available in any situation. However, very often what he is writing is so
detached from the reality of javascript, and so incoherent in itself,
that no specific correction can be made.

Remember that after what he claims is the best part of 10 years 'using'
javascript VK is incapable of assembling even 30 liens of code to carry

<URL:

-, so inept at testing that he cannot see for himself that the code he
writes does not work, and even when spoon-fed the functional code he
still creates an clumsy implementation. These are not symptoms that would
be expected from a javascript expert, though they might be manifest in a
mentally ill individual who suffered the delusion of being a javascript
expert.

> I have just begun reading articles and sadly a somewhat antiquated book
> on JavaScript. If
> VK is feeding me erroneous information you would be
> doing me a great favor by making me aware of it.

Consider yourself informed, but do examine VK's posting record in the
archives. If you go back a year or two you may find many people trying to
beet some sort of understanding into him, and so read many simplified
explanations of important details of javascript presented in that effort.

>>> I definitely should have tested it further, perhaps then I would
>>> have caught/understood that.

>>
>> In general the 'correct' way of doing anything depends considerably
>> on the context in which you want to do it. You will get better
>> conventions)
>> if you explain what, why and where in your questions.

>
> In my current state of JavaScript-ness, I am woefully unaware of
> methods
> of providing myself different contexts by which to test whatever.

I have no idea what you intend that to mean.

> The what, why, and where has also, thus far, been pointless.

You will not be able to write much software without knowing what you are
trying to do, or why you are trying to do it.

> The reason being is because I get a simple idea and do random little 10
> to 30 line scripts just to see if I actually understand
> whatever it is I have read.

That is a what and why (though it still lacks a where). Now in the
contest of testing for undefined values you must then be trying to see if
you actually understand something specific, but you did not mention what
it was that you thought you understood.

Richard.

Randy Webb
Guest
Posts: n/a

 01-29-2007
-Lost said the following on 1/28/2007 6:47 PM:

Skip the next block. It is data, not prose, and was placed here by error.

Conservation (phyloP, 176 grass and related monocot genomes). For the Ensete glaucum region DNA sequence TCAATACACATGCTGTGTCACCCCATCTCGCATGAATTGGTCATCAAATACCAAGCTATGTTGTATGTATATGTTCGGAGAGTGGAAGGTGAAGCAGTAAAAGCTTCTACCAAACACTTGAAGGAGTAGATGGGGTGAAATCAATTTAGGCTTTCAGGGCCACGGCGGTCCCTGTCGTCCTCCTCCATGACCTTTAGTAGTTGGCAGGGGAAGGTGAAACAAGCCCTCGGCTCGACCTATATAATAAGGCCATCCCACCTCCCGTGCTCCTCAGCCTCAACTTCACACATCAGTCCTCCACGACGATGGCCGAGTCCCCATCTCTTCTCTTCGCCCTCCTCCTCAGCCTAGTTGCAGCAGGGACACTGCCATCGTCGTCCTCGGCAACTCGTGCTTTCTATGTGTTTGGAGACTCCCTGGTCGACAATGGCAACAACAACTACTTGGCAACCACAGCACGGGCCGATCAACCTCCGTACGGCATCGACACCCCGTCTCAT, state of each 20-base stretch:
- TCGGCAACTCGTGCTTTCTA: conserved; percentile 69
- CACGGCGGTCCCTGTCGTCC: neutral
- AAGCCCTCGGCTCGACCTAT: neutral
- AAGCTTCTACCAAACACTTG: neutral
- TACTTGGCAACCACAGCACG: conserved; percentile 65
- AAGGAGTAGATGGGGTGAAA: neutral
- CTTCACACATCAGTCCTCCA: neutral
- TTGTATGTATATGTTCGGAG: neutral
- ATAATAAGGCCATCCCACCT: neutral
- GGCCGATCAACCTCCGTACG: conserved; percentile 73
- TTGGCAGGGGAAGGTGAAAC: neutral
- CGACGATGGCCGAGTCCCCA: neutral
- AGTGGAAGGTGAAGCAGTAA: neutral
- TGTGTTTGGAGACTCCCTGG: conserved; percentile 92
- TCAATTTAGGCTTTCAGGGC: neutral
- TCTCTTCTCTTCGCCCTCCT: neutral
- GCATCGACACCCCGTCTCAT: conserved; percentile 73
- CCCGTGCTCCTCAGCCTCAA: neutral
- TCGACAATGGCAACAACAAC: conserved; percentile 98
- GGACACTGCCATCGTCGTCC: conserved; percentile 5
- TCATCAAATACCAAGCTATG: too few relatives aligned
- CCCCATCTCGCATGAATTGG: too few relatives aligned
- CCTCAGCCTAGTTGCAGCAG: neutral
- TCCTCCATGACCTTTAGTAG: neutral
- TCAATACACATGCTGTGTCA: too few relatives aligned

<snip>

> 4) If there is a response made by VK to one of my original inquiries that is somehow
> flawed or generally in err, *please* let me know. I have just begun reading articles and
> sadly a somewhat antiquated book on JavaScript. If VK is feeding me erroneous information
> you would be doing me a great favor by making me aware of it.

Ignore *everything* VK has to say and you will *never* go wrong.
Listening to anything VK has to say will eventually bite you in places
you don't want to be bitten. That is not an anti-VK attitude, it is an
attitude/opinion based on past postings of VK and the inability of VK to
understand what is said to him/her.

--
Randy
Chance Favors The Prepared Mind
comp.lang.javascript FAQ - http://jibbering.com/faq/index.html
Javascript Best Practices - http://www.JavascriptToolbox.com/bestpractices/

-Lost
Guest
Posts: n/a

 01-29-2007
"Randy Webb" <(E-Mail Removed)> wrote in message
news:(E-Mail Removed)...
> -Lost said the following on 1/28/2007 6:47 PM:
>
> <snip>
>
>> 4) If there is a response made by VK to one of my original inquiries that is somehow
>> flawed or generally in err, *please* let me know. I have just begun reading articles
>> and sadly a somewhat antiquated book on JavaScript. If VK is feeding me erroneous
>> information you would be doing me a great favor by making me aware of it.

>
> Ignore *everything* VK has to say and you will *never* go wrong. Listening to anything
> VK has to say will eventually bite you in places you don't want to be bitten. That is
> not an anti-VK attitude, it is an attitude/opinion based on past postings of VK and the
> inability of VK to understand what is said to him/her.

Duly noted! Thank you.

I had noticed this, but did not feel that I had adequate evidence to make that assumption.
Everything has been made perfectly clear though.

Be well.

-Lost

P.S. Richard, thanks for the initial heads up. Accept my apologies if I offended you.

-Lost
Guest
Posts: n/a

 01-29-2007
"Richard Cornford" <(E-Mail Removed)> wrote in message
news:epji9c\$nic\$1\$(E-Mail Removed)...
> -Lost wrote:
>> Richard Cornford wrote:

> <snip>
>>>> OK, I see now. This self-taught crash course is causing me
>>>> to amass ridiculous assumptions.
>>>
>>> Not nearly as quickly as taking VK seriously will.

>>
>> OK, a couple things here.
>>